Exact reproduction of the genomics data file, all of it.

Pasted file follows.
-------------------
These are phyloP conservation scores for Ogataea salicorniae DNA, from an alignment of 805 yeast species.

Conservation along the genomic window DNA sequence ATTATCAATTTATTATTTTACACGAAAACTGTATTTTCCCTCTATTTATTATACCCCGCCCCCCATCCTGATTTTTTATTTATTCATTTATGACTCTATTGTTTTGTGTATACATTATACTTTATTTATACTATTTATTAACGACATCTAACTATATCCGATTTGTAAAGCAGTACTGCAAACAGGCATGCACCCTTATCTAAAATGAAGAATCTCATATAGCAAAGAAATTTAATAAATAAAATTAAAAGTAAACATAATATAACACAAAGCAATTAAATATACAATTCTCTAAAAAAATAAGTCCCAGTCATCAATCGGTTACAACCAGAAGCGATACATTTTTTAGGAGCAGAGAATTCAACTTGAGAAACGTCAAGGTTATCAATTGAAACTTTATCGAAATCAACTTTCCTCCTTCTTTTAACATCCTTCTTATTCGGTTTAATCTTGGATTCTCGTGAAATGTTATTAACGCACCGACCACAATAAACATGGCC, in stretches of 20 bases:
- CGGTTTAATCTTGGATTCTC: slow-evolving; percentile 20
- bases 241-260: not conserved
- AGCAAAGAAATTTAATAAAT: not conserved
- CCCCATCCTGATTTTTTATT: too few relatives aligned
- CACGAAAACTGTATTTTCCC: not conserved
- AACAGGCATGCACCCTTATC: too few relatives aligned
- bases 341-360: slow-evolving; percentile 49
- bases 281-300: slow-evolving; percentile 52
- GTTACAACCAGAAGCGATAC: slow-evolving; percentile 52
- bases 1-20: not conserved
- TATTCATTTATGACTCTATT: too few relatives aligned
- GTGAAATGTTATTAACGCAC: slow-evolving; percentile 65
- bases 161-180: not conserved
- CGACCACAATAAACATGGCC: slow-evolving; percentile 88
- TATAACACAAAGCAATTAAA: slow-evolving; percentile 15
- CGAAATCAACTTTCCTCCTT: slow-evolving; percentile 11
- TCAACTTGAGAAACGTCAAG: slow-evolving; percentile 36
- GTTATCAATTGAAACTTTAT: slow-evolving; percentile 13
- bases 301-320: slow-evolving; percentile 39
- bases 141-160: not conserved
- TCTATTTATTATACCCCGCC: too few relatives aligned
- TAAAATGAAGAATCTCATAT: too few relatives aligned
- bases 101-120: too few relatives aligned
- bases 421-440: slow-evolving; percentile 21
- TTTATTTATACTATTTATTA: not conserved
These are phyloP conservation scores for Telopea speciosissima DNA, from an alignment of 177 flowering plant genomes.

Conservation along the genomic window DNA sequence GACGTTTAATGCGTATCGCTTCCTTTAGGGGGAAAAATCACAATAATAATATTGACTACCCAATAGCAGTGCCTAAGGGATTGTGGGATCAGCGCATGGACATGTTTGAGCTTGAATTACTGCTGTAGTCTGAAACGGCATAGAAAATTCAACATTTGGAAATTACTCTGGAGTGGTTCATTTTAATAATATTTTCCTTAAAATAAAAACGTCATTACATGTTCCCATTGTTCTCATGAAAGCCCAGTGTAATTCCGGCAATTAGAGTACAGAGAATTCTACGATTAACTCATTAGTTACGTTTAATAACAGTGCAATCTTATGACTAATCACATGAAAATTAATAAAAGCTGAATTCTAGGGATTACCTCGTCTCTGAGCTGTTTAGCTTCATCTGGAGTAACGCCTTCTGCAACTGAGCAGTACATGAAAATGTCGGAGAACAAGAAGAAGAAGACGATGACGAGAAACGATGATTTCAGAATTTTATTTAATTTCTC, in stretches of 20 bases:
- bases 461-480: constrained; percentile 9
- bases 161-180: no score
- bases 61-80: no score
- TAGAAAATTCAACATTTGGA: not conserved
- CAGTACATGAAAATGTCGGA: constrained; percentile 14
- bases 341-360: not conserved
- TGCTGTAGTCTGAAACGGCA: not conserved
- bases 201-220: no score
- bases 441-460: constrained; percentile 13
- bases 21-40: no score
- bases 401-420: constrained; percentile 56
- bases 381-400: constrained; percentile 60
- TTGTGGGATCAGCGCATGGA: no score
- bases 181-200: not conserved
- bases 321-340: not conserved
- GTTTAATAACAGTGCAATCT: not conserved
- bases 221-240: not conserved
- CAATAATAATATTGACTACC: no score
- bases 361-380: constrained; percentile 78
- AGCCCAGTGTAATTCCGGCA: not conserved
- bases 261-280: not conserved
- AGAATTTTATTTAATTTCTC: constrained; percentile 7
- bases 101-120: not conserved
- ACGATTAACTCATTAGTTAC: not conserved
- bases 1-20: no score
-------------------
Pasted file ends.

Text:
These are phyloP conservation scores for Ogataea salicorniae DNA, from an alignment of 805 yeast species.

Conservation along the genomic window DNA sequence ATTATCAATTTATTATTTTACACGAAAACTGTATTTTCCCTCTATTTATTATACCCCGCCCCCCATCCTGATTTTTTATTTATTCATTTATGACTCTATTGTTTTGTGTATACATTATACTTTATTTATACTATTTATTAACGACATCTAACTATATCCGATTTGTAAAGCAGTACTGCAAACAGGCATGCACCCTTATCTAAAATGAAGAATCTCATATAGCAAAGAAATTTAATAAATAAAATTAAAAGTAAACATAATATAACACAAAGCAATTAAATATACAATTCTCTAAAAAAATAAGTCCCAGTCATCAATCGGTTACAACCAGAAGCGATACATTTTTTAGGAGCAGAGAATTCAACTTGAGAAACGTCAAGGTTATCAATTGAAACTTTATCGAAATCAACTTTCCTCCTTCTTTTAACATCCTTCTTATTCGGTTTAATCTTGGATTCTCGTGAAATGTTATTAACGCACCGACCACAATAAACATGGCC, in stretches of 20 bases:
- CGGTTTAATCTTGGATTCTC: slow-evolving; percentile 20
- bases 241-260: not conserved
- AGCAAAGAAATTTAATAAAT: not conserved
- CCCCATCCTGATTTTTTATT: too few relatives aligned
- CACGAAAACTGTATTTTCCC: not conserved
- AACAGGCATGCACCCTTATC: too few relatives aligned
- bases 341-360: slow-evolving; percentile 49
- bases 281-300: slow-evolving; percentile 52
- GTTACAACCAGAAGCGATAC: slow-evolving; percentile 52
- bases 1-20: not conserved
- TATTCATTTATGACTCTATT: too few relatives aligned
- GTGAAATGTTATTAACGCAC: slow-evolving; percentile 65
- bases 161-180: not conserved
- CGACCACAATAAACATGGCC: slow-evolving; percentile 88
- TATAACACAAAGCAATTAAA: slow-evolving; percentile 15
- CGAAATCAACTTTCCTCCTT: slow-evolving; percentile 11
- TCAACTTGAGAAACGTCAAG: slow-evolving; percentile 36
- GTTATCAATTGAAACTTTAT: slow-evolving; percentile 13
- bases 301-320: slow-evolving; percentile 39
- bases 141-160: not conserved
- TCTATTTATTATACCCCGCC: too few relatives aligned
- TAAAATGAAGAATCTCATAT: too few relatives aligned
- bases 101-120: too few relatives aligned
- bases 421-440: slow-evolving; percentile 21
- TTTATTTATACTATTTATTA: not conserved
These are phyloP conservation scores for Telopea speciosissima DNA, from an alignment of 177 flowering plant genomes.

Conservation along the genomic window DNA sequence GACGTTTAATGCGTATCGCTTCCTTTAGGGGGAAAAATCACAATAATAATATTGACTACCCAATAGCAGTGCCTAAGGGATTGTGGGATCAGCGCATGGACATGTTTGAGCTTGAATTACTGCTGTAGTCTGAAACGGCATAGAAAATTCAACATTTGGAAATTACTCTGGAGTGGTTCATTTTAATAATATTTTCCTTAAAATAAAAACGTCATTACATGTTCCCATTGTTCTCATGAAAGCCCAGTGTAATTCCGGCAATTAGAGTACAGAGAATTCTACGATTAACTCATTAGTTACGTTTAATAACAGTGCAATCTTATGACTAATCACATGAAAATTAATAAAAGCTGAATTCTAGGGATTACCTCGTCTCTGAGCTGTTTAGCTTCATCTGGAGTAACGCCTTCTGCAACTGAGCAGTACATGAAAATGTCGGAGAACAAGAAGAAGAAGACGATGACGAGAAACGATGATTTCAGAATTTTATTTAATTTCTC, in stretches of 20 bases:
- bases 461-480: constrained; percentile 9
- bases 161-180: no score
- bases 61-80: no score
- TAGAAAATTCAACATTTGGA: not conserved
- CAGTACATGAAAATGTCGGA: constrained; percentile 14
- bases 341-360: not conserved
- TGCTGTAGTCTGAAACGGCA: not conserved
- bases 201-220: no score
- bases 441-460: constrained; percentile 13
- bases 21-40: no score
- bases 401-420: constrained; percentile 56
- bases 381-400: constrained; percentile 60
- TTGTGGGATCAGCGCATGGA: no score
- bases 181-200: not conserved
- bases 321-340: not conserved
- GTTTAATAACAGTGCAATCT: not conserved
- bases 221-240: not conserved
- CAATAATAATATTGACTACC: no score
- bases 361-380: constrained; percentile 78
- AGCCCAGTGTAATTCCGGCA: not conserved
- bases 261-280: not conserved
- AGAATTTTATTTAATTTCTC: constrained; percentile 7
- bases 101-120: not conserved
- ACGATTAACTCATTAGTTAC: not conserved
- bases 1-20: no score